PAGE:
Eating fruits, vegetables and whole grains drastically reduces the risk of dying for a pollution-related health issue.
For 17 years, researchers from New York University studied and examined 548,699 adults from across America. They studied people's exposure to different types of air pollution.
Adults exposed to higher levels of pollution were more likely to die from heart attacks and heart disease, researchers found. However, the increase in death rate were reduced by those who followed a Mediterranean diet rich in fruits, vegetables, whole grains, fish and poultry.
"Previous studies have shown that dietary changes, particularly the addition of antioxidants, can blunt the adverse effects of exposure to high levels of air pollution over short time periods," Chris Lim, researcher from the New York University School of Medicine, told the Daily Mail.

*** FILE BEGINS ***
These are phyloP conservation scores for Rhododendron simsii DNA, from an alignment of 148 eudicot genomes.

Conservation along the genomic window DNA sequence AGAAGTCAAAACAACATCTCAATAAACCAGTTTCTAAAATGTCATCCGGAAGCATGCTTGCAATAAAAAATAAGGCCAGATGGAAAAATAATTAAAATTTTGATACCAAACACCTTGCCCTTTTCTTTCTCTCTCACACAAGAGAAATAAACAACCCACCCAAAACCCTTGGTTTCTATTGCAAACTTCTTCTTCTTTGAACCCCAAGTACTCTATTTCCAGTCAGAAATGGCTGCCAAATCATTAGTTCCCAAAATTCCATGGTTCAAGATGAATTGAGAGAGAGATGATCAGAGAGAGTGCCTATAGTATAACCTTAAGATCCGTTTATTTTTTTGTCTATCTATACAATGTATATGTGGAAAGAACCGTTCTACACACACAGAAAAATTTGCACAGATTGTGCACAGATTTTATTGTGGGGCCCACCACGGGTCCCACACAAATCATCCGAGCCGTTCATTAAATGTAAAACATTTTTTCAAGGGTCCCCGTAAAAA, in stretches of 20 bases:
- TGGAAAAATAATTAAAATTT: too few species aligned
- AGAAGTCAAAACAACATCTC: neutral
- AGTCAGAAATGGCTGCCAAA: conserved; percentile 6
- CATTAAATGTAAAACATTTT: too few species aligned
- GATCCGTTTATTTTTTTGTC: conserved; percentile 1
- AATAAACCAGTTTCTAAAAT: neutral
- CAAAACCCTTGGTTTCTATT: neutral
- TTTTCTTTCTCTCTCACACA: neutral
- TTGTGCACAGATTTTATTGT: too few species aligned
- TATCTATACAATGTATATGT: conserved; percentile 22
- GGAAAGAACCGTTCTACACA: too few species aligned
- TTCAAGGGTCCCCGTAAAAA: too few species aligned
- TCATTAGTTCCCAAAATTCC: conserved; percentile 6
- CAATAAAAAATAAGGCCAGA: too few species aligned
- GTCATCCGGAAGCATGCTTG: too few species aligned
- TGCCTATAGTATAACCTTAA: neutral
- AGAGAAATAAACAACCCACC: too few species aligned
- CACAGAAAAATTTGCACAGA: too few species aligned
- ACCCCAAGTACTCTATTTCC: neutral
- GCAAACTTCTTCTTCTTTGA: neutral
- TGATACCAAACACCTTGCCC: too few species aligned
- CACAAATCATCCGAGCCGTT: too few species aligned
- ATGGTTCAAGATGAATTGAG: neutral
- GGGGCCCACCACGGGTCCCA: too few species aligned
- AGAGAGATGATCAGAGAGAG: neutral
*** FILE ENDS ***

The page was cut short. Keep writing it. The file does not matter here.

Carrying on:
"What we did not know was whether diet can influence the association between long-term air pollution exposure and health effects."
The findings of the study were presented at the American Thoracic Society's annual conference in San Diego, California.
According to the report, lead author of the study Professor George Thurston said the "adoption of a Mediterranean diet has the potential to reduce the effects of air pollution in a substantial population in the United States".
Researchers feel anti-oxidants found this particular diet is what helps tackle the effects of air pollution.